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Randall "Duke" Cunningham
Republican, California (1991-2005)
The Honorable Randy "Duke" Cunningham: Teacher and a coach . . . U.S. Navy pilot, the first fighter ace of the Vietnam War . . . Top Gun . . . nominated for the Medal of Honor, recipient of the Navy Cross, two Silver Stars, fifteen Air Medals, the Purple Heart . . . strong supporter of the American Legion and Veterans of Foreign Wars . . . conservative Republican Congressman from California . . . big supporter of George W. Bush . . . recipient of the biggest bribes in Congressional memory.
Cunningham resigned from Congress on November 28, 2005 after pleading guilty to fraud, conspiracy to commit bribery and tax evasion.
Teary eyed, and full of contrition, Cunningham, 63, struck a deal with federal prosecutors. He admitted receiving at least $2.4 million in bribes and over $1 million in cash, rugs, antiques, furniture (see below). He could face 10 years in prison and a $350,000 fine when he's sentenced on February 27, 2006. Duke had earlier denied any wrongdoing. "I've been totally above board," he reassured the Honorable Duncan Hunter about his real estate transactions. (Click here for other examples of "Lyin' Through Their Teeth").
Court papers say that Cunningham "demanded and received" a bribe from a defense contractor who paid an inflated price for Cunningham's home in exchange for official favors. Cunningham sat on two important House committee that reviewed Pentagon budget and influence the awarding of defense contracts.
$2.4 million in bribes and more than $1 million in evaded taxes. We haven't seen these kinds of figures in more than a couple of decades. Here's a few of the luxury items that were lavished on Cunningham in exchange for his support of government contracts. Defense contractor Mitchell J. Wade has admitted bribing the Duke; and San Diego businessman Brent R. Wilkes is under investigation for bribery.
A Rolls-Royce and $17,889.96 for its repairs
Cut-rate deal on a GMC Suburban
A $1,500 gift certificate for a set of earrings
Use of corporate jet, valued at $8,166
Resort vacations worth $10,000
Silver candelabra, antique armoires, Persian rugs, custom oak and leaded-glass doors, $50,000
Leather sofa and sleigh-style bed, $6,632
Two Laser Shot shooting simulators, $9,200
19ty Century French commode, $7,200
Graduation party in Washington, D.C., hotel for his daughter, $2,081.
Prosecutors say Duke's Rancho Santa Fe home was bought with bribe money. The house is for sale, listed at $3.15 million. Duke agreed to forfeit to the government his share of the proceeds from the sale and $1.8 million in cash.
There were five years of false tax returns and dozens of bribes.
What about his Congressional pension? Duke will keep his retirement pay from the Navy for 21 years, and Congress, 15 years. A total of $64,000. Mike Orenstein of the federal Office of Personnel Management states that only a conviction for crimes like treason, trading secrets with the enemy, or perjury would cause a federal worker to lose his pension. (Onell R. Soto, "Experts Say Cunningham Likely to Get Retirement Pay," San Diego Union, Dec. 1, 2005, A20).
President Bush was outraged. "The idea of a congressman taking money is outrageous," said Bush, "and Congressman Cunningham is going to realize that he had broken the law and is going to pay a serious price, which he should." Cunningham was one of Bush's staunchest supporters.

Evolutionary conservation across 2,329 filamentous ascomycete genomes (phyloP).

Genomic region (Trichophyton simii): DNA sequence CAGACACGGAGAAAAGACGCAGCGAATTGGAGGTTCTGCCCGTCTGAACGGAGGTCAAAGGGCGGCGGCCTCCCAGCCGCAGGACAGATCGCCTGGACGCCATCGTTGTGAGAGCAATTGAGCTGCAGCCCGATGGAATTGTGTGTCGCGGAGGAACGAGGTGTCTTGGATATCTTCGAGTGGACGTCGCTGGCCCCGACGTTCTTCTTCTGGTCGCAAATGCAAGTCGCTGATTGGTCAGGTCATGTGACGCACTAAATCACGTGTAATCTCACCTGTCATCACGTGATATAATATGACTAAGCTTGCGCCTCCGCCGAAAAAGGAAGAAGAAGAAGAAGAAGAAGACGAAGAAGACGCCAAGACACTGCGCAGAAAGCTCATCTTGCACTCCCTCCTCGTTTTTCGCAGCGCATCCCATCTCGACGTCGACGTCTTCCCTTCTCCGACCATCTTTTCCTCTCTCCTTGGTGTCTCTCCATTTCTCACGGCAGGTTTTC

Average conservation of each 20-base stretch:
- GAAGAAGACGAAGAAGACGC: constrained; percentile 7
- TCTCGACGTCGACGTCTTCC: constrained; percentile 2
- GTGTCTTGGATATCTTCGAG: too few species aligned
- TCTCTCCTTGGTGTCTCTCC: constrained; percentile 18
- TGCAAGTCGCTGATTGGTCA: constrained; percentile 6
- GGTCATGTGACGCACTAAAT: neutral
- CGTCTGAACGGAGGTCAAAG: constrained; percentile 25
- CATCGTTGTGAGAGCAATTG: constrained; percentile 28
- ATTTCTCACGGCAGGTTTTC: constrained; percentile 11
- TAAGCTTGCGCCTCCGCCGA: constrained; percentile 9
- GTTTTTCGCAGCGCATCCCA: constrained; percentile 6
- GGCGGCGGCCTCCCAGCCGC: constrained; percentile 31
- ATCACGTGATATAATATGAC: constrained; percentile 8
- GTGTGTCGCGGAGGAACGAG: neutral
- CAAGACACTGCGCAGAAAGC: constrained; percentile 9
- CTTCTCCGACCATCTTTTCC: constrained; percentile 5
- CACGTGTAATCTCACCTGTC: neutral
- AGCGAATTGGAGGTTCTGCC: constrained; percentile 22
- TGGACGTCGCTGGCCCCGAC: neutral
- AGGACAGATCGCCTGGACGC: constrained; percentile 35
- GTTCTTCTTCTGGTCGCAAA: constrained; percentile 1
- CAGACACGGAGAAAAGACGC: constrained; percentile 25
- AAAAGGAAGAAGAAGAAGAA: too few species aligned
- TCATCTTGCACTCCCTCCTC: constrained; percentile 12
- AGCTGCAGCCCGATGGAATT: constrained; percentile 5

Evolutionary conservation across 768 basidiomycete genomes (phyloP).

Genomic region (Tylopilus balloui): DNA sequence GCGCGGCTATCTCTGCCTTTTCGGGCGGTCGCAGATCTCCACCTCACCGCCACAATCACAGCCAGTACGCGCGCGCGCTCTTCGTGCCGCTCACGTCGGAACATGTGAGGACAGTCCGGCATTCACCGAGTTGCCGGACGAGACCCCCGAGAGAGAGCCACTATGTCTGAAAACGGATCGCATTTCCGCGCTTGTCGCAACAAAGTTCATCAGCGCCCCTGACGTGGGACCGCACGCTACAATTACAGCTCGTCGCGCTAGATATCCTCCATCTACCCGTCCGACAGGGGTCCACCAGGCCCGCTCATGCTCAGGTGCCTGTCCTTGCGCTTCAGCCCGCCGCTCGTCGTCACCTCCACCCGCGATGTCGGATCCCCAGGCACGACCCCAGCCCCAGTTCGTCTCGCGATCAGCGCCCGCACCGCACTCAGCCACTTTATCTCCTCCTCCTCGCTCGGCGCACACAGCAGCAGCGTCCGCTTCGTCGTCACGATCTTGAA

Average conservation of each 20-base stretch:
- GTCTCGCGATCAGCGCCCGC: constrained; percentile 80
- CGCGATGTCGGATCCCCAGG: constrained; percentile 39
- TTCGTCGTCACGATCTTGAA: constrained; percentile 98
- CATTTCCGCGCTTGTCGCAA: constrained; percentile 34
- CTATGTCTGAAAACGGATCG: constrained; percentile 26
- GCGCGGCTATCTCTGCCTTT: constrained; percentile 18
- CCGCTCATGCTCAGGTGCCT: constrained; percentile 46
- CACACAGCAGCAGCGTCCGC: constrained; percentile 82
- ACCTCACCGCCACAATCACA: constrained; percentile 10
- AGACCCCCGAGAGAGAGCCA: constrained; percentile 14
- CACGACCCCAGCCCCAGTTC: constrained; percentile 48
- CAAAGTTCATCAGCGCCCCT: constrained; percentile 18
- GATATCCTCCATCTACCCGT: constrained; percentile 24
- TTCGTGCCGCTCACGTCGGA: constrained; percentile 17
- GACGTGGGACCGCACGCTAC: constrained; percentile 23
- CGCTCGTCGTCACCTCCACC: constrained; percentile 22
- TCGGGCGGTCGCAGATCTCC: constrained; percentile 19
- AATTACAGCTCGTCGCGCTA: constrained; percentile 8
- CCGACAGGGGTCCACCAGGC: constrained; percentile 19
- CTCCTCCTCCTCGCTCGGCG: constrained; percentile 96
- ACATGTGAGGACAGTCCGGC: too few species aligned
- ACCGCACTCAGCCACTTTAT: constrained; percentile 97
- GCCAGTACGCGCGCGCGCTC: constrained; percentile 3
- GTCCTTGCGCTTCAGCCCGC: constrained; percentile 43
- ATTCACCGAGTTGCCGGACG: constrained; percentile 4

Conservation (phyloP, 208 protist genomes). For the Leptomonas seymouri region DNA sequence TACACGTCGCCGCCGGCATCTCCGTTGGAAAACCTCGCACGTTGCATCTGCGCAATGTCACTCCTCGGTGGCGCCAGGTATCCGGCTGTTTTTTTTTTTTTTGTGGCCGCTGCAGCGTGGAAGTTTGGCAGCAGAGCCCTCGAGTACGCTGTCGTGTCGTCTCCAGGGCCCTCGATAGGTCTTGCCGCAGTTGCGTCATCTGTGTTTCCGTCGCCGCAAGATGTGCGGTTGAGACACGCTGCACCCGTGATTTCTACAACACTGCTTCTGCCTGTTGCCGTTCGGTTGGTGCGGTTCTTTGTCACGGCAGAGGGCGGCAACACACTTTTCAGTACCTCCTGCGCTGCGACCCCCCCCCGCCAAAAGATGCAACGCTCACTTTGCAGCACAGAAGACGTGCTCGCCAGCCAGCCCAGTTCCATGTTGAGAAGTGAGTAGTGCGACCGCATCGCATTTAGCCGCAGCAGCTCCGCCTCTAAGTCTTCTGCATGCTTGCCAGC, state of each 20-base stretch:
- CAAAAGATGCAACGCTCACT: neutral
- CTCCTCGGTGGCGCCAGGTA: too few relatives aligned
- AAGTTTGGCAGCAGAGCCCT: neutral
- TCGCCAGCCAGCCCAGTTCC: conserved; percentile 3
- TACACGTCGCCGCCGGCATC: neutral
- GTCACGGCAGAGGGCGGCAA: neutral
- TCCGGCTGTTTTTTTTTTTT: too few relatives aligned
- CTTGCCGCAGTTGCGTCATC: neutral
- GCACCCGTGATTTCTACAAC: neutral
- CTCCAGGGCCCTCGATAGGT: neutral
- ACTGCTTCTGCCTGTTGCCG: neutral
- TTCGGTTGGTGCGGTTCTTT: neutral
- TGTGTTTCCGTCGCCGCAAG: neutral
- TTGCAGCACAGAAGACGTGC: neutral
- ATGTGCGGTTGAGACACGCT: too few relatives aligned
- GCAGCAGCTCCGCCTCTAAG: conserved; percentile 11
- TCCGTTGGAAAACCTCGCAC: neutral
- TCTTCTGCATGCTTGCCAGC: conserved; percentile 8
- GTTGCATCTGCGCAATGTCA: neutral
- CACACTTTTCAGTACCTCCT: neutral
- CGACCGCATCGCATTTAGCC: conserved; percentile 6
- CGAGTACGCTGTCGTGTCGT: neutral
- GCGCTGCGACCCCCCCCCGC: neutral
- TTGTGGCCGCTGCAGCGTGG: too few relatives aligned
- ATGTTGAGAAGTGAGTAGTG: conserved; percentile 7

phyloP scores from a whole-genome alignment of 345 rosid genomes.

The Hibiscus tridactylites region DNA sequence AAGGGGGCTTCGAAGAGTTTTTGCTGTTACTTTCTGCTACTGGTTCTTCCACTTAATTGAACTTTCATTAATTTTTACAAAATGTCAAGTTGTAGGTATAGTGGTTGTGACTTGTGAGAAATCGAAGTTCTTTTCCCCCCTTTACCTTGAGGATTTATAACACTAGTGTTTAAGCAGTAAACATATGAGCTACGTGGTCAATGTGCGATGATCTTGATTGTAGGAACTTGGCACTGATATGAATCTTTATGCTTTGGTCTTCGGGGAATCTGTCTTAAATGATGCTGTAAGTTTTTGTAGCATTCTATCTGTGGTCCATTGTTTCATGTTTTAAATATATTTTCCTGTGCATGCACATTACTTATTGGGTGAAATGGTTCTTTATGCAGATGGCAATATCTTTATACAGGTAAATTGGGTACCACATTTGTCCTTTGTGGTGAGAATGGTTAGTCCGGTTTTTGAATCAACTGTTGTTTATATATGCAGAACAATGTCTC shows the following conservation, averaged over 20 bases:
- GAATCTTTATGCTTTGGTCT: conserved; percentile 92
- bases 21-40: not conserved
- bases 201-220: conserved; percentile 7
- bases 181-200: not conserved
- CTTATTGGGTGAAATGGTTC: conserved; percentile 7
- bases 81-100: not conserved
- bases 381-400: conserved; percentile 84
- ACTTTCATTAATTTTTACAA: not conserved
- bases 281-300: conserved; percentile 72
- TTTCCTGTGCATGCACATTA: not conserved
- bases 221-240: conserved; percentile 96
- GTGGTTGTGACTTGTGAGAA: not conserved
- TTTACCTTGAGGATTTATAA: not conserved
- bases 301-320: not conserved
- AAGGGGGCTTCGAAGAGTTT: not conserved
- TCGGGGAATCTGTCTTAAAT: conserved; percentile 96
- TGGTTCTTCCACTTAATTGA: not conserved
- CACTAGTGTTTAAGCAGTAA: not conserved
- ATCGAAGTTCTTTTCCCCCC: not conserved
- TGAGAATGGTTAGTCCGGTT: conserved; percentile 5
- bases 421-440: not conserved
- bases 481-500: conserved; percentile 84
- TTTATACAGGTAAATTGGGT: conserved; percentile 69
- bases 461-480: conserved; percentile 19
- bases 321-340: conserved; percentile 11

"Its amazing that somebody in Congress that long could be that stupid," said Jack Pitney, government professor at Claremont McKenna College in California.
U. S. Attorney Carol Lam: "He did the worst thing an elected official can do--he enriched himself through his position and violated the trust of those who put him there."
At least Cunningham had the guts to admit his crimes and resign: "I mislead my friends, family and myself. The truth is, I broke the law and disgraced my office and myself. "I know I will have to forfeit my freedom . . . In my life I have great joy and great sorrow, and now I know great shame."
The Duke now becomes a member of the Congressional Prison Caucus, and will have the longest term of any of its members.
Duke defeated another BadBoy, Jim Bates, for a seat in Congress in 1990.
Update: On March 3, 2006, BadBoy Duke was sentenced to eight years and four months in federal prison for selling his office. "No man has ever been more sorry," said Cunningham as he choked up before the judge. "I made a very wrong turn. I rationalized decisions I knew were wrong. I did that, sir." Duke was also ordered to pay back $1.8 million in back taxes and penalties, plus $1.85 million in restitution.
Update: Federal prosecutors are looking into charges that the California defense contractor, Brent Wilkes, who allegedly bribed Duke also arranged for a Washington area limousine service to provide prostitutes to the Duke and possibly other lawmakers. Mitchell Wade, who has already confessed to bribing Cunningham, said that Wilkes had an arrangement with Shirlington Limousine service, which in turn used at least one escort service. The limo would pick up Duke and a prostitute, bring them to the Watergate Hotel (ah, shades of the 1970s) and the Westin Grand in Washington. The Washington Post reports that the owner of the limo service, Christopher Baker, had a lengthy criminal record. But that didn't stop him from getting a $21 million contract with the Department of Homeland Security to provide transportation and limo services for its top executives. (I am reading this wrong, or are we saying that $21 million of taxpayer dollars went for limos for government bureaucrats).
Source: Sonya Geis and Charles Babcock, "Former GOP Lawmaker Gets 8 Years," Washington Post, March 4, 2006, 1. Jo Becker and Charles R. Babcock, "Prostitution Alleged in Cunningham Case," Washington Post, April 29, 2006, A1.